One in three people in the world does not have access to safe water


Despite great progress since 2000, 2.2 billion people still do not have sufficient access to water, hygiene and sanitation, alert the World Health Organization and Unicef. In the most affected countries, public health is at stake.

2.2 billion people still lack adequate access to water, sanitation and hygiene, despite the progress made since 2000, alert the World Health Organization (WHO) and Unicef. Inequalities that put these countries at risk of many disease that have long been eradicated in developed countries.

According to a report of the Joint WHO/UNICEF Program, 1.8 billion people have gained access since 2000 to basic drinking water services. But when it comes to the conditions of access, availability or quality, the situation is still critical.

“Access to these services alone is not enough: if the water is not clean, not drinkable or the supply point is too far away, if access to toilet is not safe or limited, then our mission to better the lives of children is not accomplished,” says Kelly Ann Naylor, Assistant Director for Water, Sanitation and Hygiene at Unicef.

On the other hand, one in ten people, 785 million people, have no access to basic services, mainly in rural areas where this situation affects eight out of ten people. Of these, 144 million continue to drink untreated surface water. “Children from disadvantaged and rural communities and their families are the most likely to be left behind. If we want to bridge these economic and geographical gaps and thus guarantee this fundamental human right, it is imperative that governments invest in their communities,” says Kelly Ann Naylor.

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In 2017, 3 billion people still did not have a basic handwashing facility with soap and water at home.

In terms of wastewater treatment, 2.1 billion people have had access to basic sanitation services since 2000. This is important, but not perfect, since the waste produced is not always managed safely, mainly in rural and urban areas in the least developed countries.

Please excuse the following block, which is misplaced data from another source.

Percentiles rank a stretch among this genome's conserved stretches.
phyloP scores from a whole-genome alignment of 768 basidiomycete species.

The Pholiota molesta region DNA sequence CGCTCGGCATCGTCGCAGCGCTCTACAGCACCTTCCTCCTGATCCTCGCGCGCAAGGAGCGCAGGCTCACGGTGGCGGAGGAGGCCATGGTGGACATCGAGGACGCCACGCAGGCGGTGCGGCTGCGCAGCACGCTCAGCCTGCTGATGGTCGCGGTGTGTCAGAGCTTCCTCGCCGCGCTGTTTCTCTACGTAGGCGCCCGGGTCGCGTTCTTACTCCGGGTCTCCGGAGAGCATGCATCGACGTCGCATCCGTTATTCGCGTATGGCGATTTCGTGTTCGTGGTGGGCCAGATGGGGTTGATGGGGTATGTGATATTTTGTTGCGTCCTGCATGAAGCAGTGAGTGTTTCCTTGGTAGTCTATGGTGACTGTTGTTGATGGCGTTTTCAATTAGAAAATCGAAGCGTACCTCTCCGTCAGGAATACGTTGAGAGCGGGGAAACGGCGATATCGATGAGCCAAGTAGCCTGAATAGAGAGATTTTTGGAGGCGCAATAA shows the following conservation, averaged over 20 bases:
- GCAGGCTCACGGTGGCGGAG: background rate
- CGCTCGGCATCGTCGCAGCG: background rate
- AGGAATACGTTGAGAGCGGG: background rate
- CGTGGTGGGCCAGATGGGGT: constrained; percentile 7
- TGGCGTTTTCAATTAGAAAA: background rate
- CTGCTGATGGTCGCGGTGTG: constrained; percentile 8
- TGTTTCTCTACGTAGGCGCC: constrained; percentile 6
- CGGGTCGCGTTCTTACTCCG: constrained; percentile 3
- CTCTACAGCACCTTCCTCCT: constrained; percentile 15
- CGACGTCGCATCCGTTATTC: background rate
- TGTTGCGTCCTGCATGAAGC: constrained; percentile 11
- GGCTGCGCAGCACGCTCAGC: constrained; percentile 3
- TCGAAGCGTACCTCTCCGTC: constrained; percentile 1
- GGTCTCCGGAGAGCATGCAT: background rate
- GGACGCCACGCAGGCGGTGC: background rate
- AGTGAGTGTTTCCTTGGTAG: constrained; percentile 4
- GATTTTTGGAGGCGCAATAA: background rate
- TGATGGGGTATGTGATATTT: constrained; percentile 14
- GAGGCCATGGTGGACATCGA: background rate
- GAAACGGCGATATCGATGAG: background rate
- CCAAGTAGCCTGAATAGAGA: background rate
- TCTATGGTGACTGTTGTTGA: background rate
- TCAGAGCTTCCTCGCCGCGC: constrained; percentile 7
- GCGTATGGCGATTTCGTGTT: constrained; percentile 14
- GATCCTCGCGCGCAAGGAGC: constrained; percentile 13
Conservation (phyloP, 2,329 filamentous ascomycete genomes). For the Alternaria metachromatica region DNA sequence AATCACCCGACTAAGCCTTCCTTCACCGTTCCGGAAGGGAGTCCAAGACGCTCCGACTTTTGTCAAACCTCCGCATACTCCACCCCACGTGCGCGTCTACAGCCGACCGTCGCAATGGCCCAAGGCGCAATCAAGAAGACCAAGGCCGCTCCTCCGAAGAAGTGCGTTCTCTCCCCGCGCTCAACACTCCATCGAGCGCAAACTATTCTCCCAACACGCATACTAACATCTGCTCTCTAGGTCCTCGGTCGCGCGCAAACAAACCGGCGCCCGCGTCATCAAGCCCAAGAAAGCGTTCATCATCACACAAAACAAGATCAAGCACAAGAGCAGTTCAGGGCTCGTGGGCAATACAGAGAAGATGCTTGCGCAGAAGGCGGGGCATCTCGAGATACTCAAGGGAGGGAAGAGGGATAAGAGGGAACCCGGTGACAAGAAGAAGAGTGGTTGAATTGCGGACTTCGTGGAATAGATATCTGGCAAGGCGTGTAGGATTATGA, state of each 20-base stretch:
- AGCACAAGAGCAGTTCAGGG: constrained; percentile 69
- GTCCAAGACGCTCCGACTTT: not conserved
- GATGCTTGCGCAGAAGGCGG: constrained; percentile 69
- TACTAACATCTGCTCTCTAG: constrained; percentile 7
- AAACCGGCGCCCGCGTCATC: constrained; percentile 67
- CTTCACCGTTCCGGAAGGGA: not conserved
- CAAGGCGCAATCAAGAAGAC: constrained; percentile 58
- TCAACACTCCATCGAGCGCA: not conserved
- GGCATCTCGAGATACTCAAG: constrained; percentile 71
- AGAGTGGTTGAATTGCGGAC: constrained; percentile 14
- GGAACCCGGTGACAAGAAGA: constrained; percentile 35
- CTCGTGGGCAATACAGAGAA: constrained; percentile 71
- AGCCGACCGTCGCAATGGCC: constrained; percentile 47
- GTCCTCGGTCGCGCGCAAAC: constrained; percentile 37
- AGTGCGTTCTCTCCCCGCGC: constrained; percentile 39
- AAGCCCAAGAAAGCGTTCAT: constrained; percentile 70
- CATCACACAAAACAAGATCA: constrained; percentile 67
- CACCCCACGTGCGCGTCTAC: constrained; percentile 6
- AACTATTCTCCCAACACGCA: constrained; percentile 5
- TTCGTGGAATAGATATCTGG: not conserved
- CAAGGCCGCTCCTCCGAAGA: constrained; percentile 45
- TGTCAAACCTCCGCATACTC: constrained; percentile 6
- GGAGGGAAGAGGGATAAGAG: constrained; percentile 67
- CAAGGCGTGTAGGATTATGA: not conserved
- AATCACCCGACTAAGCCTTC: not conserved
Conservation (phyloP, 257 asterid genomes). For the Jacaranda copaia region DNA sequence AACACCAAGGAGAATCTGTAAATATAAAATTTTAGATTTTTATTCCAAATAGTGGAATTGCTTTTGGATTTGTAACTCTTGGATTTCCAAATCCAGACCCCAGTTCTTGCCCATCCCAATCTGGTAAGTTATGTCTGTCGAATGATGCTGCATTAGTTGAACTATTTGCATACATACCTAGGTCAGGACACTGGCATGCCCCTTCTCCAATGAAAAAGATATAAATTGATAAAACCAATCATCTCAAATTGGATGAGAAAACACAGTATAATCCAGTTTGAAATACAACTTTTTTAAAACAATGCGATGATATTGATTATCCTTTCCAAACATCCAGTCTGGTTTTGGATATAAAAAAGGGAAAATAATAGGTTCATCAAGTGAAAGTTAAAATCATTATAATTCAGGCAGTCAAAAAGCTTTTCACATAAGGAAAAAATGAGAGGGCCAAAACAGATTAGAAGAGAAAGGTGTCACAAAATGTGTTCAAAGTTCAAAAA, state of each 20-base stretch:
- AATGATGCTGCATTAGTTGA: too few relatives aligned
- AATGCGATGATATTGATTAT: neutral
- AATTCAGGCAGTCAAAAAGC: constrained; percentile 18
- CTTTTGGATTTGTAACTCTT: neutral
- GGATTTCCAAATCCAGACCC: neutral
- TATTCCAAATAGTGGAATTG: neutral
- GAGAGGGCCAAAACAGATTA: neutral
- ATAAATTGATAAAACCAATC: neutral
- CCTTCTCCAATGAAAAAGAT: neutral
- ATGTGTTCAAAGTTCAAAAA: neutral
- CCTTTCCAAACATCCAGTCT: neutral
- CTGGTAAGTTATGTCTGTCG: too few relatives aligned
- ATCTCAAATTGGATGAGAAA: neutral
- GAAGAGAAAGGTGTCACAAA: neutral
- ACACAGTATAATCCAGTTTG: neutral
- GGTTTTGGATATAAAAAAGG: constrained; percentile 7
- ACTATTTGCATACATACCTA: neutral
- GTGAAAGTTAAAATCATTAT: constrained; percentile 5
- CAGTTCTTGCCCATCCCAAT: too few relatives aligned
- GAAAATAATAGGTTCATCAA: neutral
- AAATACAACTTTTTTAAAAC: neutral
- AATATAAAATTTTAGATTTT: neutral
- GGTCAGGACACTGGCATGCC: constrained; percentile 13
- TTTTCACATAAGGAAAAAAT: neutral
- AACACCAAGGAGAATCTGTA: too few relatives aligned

Open defecation is one of the practices targeted by WHO and Unicef. The assessment is rather positive: since 2000, the proportion of the world population practicing open defecation has been reduced by half, from 21% to 9%, and 23 countries have achieved an almost total elimination of this practice, which now covers less than 1% of their population.

Despite this, 673 million people still practice it, increasingly concentrated in countries in Africa and Asia. “Countries need to redouble their sanitation efforts, otherwise the goal of universal access to these basic services by 2030 can not be achieved,” said Dr Maria Neira, Director of the World Health Organization’s Department of Public Health, Environmental and Social Determinants of Health.

These inequities of access to hygiene have serious consequences for the health of the population. Thus, a poor system of access to water, hygiene and sanitation cause the death of 297,000 children under the age of five each year due to diarrhea. In addition, poor sanitation and contaminated water promote the transmission of diseases such as cholera, dysentery, hepatitis A or typhoid.

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“If countries do not multiply their actions in these areas, diseases that should have belonged for a long time to the past will continue to hit,” says Dr. Maria Neira. “Investing in water, sanitation and hygiene services is economically and socially beneficial in many ways: it is one of the necessary conditions for maintaining population in good health,” she concludes.

Angie Mahecha

Angie Mahecha, an Engineering Student at the University of Central Florida, is originally from Colombia but has been living in Florida for the past 10 Years.